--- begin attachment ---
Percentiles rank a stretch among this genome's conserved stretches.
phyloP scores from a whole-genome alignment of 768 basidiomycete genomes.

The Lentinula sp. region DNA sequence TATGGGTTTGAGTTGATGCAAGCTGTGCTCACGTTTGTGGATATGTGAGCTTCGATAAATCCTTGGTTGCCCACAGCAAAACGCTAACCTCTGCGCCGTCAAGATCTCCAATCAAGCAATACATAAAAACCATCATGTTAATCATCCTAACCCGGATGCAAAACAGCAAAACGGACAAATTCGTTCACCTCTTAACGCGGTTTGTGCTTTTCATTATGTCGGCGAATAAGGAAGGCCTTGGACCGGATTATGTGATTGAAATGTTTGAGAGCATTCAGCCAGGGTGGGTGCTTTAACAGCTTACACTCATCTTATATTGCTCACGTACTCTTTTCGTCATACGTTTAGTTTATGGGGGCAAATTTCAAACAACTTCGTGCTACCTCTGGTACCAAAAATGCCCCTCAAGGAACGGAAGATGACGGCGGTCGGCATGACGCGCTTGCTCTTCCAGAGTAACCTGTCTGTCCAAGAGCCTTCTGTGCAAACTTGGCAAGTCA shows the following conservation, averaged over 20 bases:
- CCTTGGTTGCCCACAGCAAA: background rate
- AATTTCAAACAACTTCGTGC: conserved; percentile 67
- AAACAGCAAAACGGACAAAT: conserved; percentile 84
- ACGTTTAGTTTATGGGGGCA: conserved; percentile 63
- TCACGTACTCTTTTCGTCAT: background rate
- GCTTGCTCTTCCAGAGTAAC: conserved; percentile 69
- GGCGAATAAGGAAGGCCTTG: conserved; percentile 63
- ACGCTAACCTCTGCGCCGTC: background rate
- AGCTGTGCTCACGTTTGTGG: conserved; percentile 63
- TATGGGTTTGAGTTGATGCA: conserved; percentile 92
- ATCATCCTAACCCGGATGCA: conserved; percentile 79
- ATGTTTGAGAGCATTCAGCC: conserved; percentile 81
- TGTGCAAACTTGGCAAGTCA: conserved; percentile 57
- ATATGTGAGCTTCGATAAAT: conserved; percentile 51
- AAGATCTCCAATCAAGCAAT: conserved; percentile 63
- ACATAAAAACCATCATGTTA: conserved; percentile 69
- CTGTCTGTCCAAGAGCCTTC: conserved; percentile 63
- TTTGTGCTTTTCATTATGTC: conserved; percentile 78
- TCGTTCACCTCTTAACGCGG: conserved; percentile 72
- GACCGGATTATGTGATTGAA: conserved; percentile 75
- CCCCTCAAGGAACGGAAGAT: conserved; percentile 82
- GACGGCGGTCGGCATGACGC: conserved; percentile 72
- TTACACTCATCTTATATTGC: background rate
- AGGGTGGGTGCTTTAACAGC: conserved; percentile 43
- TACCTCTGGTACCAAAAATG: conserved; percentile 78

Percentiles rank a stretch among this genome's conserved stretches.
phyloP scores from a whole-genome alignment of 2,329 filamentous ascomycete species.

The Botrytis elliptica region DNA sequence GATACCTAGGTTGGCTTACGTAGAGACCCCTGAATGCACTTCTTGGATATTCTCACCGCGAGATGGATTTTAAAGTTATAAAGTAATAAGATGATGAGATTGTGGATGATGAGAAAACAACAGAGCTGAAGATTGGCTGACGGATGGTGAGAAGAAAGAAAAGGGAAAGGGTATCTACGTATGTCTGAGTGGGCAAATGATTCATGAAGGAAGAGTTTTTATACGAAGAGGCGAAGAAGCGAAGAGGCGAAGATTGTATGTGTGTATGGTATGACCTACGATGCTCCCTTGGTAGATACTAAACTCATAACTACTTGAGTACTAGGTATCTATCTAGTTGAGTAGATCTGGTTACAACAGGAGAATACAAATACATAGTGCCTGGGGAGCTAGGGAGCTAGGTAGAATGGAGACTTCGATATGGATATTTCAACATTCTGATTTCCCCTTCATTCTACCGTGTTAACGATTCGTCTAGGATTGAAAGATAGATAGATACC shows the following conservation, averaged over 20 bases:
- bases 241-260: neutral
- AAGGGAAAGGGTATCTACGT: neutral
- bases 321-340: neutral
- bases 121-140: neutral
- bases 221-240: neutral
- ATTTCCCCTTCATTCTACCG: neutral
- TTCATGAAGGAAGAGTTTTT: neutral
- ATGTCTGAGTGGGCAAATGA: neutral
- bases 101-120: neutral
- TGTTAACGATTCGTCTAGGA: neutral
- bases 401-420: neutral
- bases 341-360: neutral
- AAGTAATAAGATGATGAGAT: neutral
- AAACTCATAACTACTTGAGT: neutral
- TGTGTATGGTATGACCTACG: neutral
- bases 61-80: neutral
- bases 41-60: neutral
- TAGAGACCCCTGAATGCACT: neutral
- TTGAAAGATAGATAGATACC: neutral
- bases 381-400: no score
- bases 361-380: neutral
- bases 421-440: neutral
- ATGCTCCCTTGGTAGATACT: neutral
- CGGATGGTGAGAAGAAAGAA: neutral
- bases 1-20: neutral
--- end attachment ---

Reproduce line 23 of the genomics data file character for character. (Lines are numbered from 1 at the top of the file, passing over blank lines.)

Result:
- GACCGGATTATGTGATTGAA: conserved; percentile 75